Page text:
This year marks the 100th anniversary of women’s suffrage, and Ohio University is holding a semester-long celebration of events to commemorate women being granted the right to vote.
The celebration will include special film showings at Athena Cinema, 20 S. Court St., informational exhibits and empowering activities that reflect the historical and contemporary issues facing women. These activities are sponsored by several OU departments and organizations.
Among those events is a semester-long exhibit entitled “Women Pioneers,” located on the fourth floor of Alden Library. The exhibit displays historical artifacts pertaining to the various women and events that occurred during the suffrage movement in Athens and the nation.
Saraya Abner, a senior studying English, and Harmony Renn, a junior studying creative writing and women’s, gender and sexuality studies, were each recruited to discover elements that could be put into the exhibit. The two students will lead a tour on Feb. 3 to discuss the research they found and the artifacts they collected to those who attend.
Abner, whose research for the exhibit focused on the artistic side of the movement, said showcasing this pivotal period in history in an educational realm is representative of how women’s issues are detailed in academic settings.
“It’s very cool for us to celebrate this in an academic environment because the contributions of women are often overshadowed in the academic canon,” Abner said. “So the fact that we have a whole exhibit to celebrate this momentous occasion in history is showing that women's achievements deserve to be spotlighted and discussed.”
When delving into their research for the exhibit, Renn narrowed their focus onto topics of intersectionality. Renn said that while the suffrage movement was an important step for women, it was problematic in its lack of inclusivity.
To Renn, this exclusion paints a skewed portrait of the movement, which contributes to injustices still occurring in present day.
“We get this warped, whitewashed view of the suffrage movement,” Renn said. “It takes away a lot of the complexities that we need especially for a modern understanding of identity politics and marginalization because intersectionality was not recognized in the movement and still isn’t today.”
Despite the inequalities present within the movement, Abner said that gaining the right to vote was a stepping stone for future female activists to critique and refine.
“The big thing with suffrage is that it was a starting point that laid the groundwork for second and third wave of feminism,” Abner said. “And while it wasn’t intersectional, it still opened up the playing field for women to get that right to vote and for other women to acknowledge its issues with intersectionality and improve.”
Geneva Murray, director of the women’s center, elaborated on the 19th amendment as a foundation for future movements. Murray emphasized that while it was a significant moment in history, it was only the beginning and should be recognized as such in its celebration.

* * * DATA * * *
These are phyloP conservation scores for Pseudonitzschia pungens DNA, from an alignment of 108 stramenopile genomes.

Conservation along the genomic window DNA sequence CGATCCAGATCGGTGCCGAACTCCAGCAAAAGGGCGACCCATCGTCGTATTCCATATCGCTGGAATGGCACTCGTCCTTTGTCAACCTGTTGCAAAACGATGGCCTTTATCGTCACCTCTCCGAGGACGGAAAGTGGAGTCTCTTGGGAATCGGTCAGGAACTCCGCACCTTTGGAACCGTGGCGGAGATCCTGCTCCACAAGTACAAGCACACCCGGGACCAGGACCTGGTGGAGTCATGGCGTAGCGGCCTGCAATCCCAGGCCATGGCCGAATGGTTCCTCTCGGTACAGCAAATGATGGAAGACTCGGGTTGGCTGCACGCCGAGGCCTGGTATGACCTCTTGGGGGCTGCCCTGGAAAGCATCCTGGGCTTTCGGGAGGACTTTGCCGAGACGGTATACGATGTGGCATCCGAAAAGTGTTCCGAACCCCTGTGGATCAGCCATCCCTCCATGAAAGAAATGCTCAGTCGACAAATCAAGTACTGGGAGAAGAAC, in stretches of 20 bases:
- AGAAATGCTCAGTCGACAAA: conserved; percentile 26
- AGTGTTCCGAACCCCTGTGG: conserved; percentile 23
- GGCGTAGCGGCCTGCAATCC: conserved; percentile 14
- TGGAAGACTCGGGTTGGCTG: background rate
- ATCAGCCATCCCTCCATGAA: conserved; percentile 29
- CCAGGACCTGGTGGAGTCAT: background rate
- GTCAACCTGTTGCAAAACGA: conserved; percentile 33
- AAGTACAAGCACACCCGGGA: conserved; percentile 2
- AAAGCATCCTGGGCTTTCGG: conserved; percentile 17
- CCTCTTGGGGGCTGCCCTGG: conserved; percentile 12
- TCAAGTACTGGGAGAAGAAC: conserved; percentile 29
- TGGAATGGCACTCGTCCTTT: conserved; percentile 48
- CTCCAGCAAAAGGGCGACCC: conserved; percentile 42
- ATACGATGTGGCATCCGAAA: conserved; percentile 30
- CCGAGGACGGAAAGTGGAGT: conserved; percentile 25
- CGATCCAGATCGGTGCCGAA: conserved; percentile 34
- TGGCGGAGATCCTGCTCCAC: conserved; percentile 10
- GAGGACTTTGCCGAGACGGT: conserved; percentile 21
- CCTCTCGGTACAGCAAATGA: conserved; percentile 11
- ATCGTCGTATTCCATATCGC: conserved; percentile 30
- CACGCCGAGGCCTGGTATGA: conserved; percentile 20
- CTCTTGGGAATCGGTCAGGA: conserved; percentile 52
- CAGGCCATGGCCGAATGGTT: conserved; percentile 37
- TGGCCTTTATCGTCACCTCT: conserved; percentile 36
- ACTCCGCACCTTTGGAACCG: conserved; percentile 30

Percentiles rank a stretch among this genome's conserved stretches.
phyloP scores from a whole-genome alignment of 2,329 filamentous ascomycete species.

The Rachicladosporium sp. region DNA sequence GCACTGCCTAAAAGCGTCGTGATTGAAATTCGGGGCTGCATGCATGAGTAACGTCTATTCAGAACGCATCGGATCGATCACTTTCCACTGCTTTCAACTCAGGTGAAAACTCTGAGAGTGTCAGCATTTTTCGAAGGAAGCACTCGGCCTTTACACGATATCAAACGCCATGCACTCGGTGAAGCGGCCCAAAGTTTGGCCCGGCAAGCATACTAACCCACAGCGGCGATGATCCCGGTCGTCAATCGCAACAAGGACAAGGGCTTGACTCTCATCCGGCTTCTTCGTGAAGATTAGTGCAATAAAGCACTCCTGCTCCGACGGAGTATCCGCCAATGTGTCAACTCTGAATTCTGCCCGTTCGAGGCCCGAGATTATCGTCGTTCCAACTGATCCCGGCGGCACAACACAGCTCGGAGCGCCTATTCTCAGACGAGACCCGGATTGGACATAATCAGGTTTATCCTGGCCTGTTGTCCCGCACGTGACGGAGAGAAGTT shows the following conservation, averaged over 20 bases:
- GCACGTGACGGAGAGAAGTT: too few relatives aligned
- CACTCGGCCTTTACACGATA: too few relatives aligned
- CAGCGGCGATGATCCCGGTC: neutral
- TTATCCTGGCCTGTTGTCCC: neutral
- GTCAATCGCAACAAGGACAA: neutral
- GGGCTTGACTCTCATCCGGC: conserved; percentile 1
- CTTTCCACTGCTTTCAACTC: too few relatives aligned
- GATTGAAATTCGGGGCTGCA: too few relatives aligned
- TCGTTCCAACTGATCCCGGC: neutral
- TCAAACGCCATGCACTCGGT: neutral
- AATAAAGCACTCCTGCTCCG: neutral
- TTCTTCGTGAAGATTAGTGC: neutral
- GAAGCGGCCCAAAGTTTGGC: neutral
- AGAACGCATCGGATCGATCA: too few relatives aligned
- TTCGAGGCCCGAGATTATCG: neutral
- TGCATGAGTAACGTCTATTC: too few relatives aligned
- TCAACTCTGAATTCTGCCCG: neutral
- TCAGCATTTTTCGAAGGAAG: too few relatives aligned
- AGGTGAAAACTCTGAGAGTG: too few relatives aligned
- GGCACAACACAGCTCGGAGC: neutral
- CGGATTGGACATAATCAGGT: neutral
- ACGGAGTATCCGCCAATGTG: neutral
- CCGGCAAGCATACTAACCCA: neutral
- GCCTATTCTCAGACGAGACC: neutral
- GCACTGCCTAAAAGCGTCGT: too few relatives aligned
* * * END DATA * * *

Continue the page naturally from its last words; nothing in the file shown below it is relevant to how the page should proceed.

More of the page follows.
“When it comes to celebrating the centennial of women's suffrage, we have to understand that the 19th amendment was a pivotal point,” Murray said. “But it was not where we stopped having the conversation about what it means for women to be involved in politics or to have a voice in the government that is representing them. That is an ongoing conversation.”
The celebratory events spanning the remaining semester will aim to acknowledge these faults in the movement and inspire changes. The women’s center will hold a craft session where individuals can customize suffrage sashes to reflect modern issues on March 24 and April 4.
“The sash allows us to really think about the different tools that were used by the suffragists,” Murray said. “But it also helps people build connections between the suffrage movement and current political issues that are important to them.”
Sara Egge, a Claude D. Pottinger associate professor of History at Centre College, is a suffrage expert who will speak at Alden Library on Feb. 19 about her research surrounding women’s suffrage in the Midwest. Egge said that her exploration of the topic reflects the marginalization of the rural Midwestern women who were shadowed during the time of the movements.
“This has been a tribute to those rural women, my grandmothers, my mother, my mother-in-law, all of those strong women that I knew understood politics, understood the fight for equality,” Egge said. “I wanted to bring that history to light and then also challenge the narrative and make it more inclusive.”
While the suffrage movement was not a flawless event, Egge emphasized the importance of recognizing and celebrating those women who fought for equality while the system was fighting against them.
“The rights that we as citizens and non-citizens can exercise are not guaranteed,” Egge said. “When you think about women working to get the right to vote, they did so recognizing that it was not a guarantee because there was no constitutional or legal provision that offered them that right, so they had to really fight for it.”
A full list of the semester-long events can be found here.